Pension Charging Structures and Beyond: An Outcomes-focused Analysis, undertaken by the Pensions Policy Institute (PPI) on behalf of workplace pensions innovator Smart Pension, found a lack of pension engagement, poor scheme governance and multiple small pots, could all have an equally detrimental effect on potential outcomes to those resulting from opaque charging structures and high transactional costs.
The report highlights that on the whole there are only small differences between different charging structures that meet the Government’s charge cap and points to the need to develop a common framework to allow individuals to have a better understanding of the value for money each scheme represents for them.
Darren Philp, Director of Policy and Communications at Smart Pension, said:
“As we all know, value for money goes way beyond just charges. Clear and transparent charges are absolutely essential. Without them how can people assess value for money? But we need to develop a common framework for assessing, and importantly, comparing value. There is inevitably an element of judgement in such assessment, which is where robust governance must come to the fore.
“Our ultimate aim at Smart is to closely align costs with charges to aid transparency so advisers, employers and members can assess what they are getting for their money. We have recently added a lower annual management charge and a variable fixed admin charge into our mix, with a mechanism to ensure member pots don’t deplete to zero. Given the importance of consolidation in achieving good outcomes, we are also actively trialling new innovations to help members consolidate their pots more easily.”
The main findings from the independent research include:
People approaching retirement with multiple pension pots are more likely to lose out compared to people who either have a single pot throughout their working lives or who consolidate their pension whenever they change employer. The amount they lose will depend on the nature of the charges they face across their different pension schemes.
The costs incurred in running a pension scheme are many and complex, and not all fall within the remit of the cap. Key among those that are exempt are transaction costs, which may be volatile and can be difficult to predict. This means that the composition and nature of charges is not always obvious, creating a transparency deficit.
Value for money will have different meanings for different participants at different times in pension schemes, with a range of factors having a direct impact on stakeholders.
Greater transparency in terms of default strategies and their costs and charges will allow for greater understanding of the charges levied by providers, but may not always produce data that members or employers can understand or use effectively.
The report was informed by desk research, PPI modelling, and interviews with industry, the Department for Work and Pensions and regulators.
Mark Baker, Senior Policy Researcher at the PPI said:
“Charging structures and levels do have an important role to play in determining savers’ retirement outcomes, but they should be understood alongside a number of other factors, such as contribution levels, investment strategies, the impact of accumulating multiple pots, the strength of governance oversight and member communications and experience.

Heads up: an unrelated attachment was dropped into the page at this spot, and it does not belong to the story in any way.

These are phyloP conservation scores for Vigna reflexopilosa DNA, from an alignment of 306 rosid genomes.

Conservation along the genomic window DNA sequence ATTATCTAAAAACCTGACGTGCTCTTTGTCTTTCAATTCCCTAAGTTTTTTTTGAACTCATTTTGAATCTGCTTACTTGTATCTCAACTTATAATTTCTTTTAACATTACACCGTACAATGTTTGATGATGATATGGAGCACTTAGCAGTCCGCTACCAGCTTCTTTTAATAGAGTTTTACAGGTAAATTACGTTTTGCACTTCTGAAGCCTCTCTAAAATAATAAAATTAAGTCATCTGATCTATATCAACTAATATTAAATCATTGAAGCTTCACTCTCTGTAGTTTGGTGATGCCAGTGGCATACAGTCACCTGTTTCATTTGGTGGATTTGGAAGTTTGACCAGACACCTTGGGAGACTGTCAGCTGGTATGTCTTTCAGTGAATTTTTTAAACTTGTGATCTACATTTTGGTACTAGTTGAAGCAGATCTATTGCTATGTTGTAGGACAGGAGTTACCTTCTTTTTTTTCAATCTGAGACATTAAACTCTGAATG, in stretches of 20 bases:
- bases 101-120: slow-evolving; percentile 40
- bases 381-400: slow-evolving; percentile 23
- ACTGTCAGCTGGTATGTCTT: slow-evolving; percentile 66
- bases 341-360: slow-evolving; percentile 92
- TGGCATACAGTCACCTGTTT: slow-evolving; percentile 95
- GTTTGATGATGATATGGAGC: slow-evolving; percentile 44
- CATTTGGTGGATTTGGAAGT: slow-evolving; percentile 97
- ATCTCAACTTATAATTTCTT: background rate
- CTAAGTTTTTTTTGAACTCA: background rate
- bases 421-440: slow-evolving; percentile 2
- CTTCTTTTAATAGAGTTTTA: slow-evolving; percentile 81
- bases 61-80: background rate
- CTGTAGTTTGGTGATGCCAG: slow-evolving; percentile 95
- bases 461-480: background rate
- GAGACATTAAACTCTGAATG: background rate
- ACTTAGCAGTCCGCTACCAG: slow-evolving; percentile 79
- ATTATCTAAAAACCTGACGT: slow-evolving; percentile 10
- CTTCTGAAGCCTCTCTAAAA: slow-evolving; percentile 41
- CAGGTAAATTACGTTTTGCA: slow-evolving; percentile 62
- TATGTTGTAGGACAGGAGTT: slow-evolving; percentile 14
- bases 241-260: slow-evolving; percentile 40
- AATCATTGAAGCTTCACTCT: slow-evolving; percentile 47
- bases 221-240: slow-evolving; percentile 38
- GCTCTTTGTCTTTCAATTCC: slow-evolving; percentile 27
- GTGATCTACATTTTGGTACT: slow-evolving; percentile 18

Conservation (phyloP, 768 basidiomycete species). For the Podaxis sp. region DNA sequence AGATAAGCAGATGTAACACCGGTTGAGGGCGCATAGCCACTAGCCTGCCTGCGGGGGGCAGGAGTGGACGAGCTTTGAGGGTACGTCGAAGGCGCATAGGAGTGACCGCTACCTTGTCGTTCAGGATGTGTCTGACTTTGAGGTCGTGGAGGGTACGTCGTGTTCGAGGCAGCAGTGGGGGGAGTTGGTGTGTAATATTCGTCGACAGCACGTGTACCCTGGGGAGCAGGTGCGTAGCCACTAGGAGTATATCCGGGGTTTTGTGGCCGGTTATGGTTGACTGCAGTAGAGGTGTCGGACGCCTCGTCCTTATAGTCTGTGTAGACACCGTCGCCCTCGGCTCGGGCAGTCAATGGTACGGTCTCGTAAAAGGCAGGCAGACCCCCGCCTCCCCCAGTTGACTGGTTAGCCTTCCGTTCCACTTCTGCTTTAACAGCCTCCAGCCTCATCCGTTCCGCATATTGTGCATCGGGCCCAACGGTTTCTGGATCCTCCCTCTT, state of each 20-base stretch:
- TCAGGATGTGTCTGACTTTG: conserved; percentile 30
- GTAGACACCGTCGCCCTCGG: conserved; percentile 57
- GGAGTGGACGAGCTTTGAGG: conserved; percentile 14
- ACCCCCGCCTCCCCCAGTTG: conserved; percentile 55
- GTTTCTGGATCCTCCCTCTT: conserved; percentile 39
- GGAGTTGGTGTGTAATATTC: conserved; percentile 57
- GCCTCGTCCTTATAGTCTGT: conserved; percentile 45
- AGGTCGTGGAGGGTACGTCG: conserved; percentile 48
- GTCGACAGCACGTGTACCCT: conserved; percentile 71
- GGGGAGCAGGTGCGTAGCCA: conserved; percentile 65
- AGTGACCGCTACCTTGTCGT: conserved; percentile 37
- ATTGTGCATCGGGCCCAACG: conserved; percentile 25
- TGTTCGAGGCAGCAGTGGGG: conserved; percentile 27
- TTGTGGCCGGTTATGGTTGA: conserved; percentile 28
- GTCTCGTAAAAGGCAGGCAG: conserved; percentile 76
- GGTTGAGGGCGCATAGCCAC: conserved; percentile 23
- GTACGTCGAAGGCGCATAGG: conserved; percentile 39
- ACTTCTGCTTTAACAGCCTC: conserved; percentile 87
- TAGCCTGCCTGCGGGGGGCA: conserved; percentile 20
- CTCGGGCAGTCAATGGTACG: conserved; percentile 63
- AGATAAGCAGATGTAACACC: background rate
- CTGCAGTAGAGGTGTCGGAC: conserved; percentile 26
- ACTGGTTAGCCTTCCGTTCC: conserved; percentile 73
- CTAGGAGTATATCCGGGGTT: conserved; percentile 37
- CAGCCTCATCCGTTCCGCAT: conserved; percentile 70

“A charging structure that appears to offer a low charge for savers does not guarantee good value, as other factors, particularly investment performance, increased personal contributions and member engagement will affect outcomes.
“Automatic enrolment has two unique features that can work against savers achieving optimal outcomes. The first is that members do not have always influence over the scheme their employer elects to enrol them into, and the second is that they are likely to approach retirement with multiple pension pots accrued across different employers and schemes. Moving between different charging structures during accumulation will have an impact on retirement outcomes. There are potential approaches that can assist savers optimise the value of their pensions, such as retaining the same pension throughout their working lives or taking their pot with them when they move between employers.
“However, none of these strategies will guarantee better outcomes alone.”
Read the executive summary here.
About the Pensions Policy Institute
The PPI is an independent educational research charity. It does not lobby for any particular solution and is not a think-tank taking politically-influenced views. The PPI is an educational research charity, which provides non-political, independent comment and analysis on policy on pensions and retirement income provision in the UK. Its aim is to improve the information and understanding about pensions policy and retirement income provision through research and analysis, discussion and publication. Further information on the PPI is available on our website www.pensionspolicyinstitute.org.uk.
Smart is a global savings and investments technology platform provider. Co-founded in 2014 by Andrew Evans, Group CEO, and Will Wynne, Group MD, it is one of the UK's largest providers of workplace pensions. Its award-winning master trust, Smart Pension, is overseen by independent professional trustees.
In 2020 Smart Pension was named Master Trust Offering of the Year at the Pension Age Awards. Other awards include DC Master Trust of the Year, DC Innovation of the Year and Retirement Innovation of the Year in the 2019 UK Pensions Awards. Smart Pension was also named European Pension Fund of the Year 2019 in the European Pension Awards.
Legal & General Investment Management (LGIM), J.P. Morgan, Link Group, Natixis Investment Managers and Barclays are all investors in Smart.
We tweet as @SmartPensionUK.
Contact the Smart press office on 020 8016 2553 or email firstname.lastname@example.org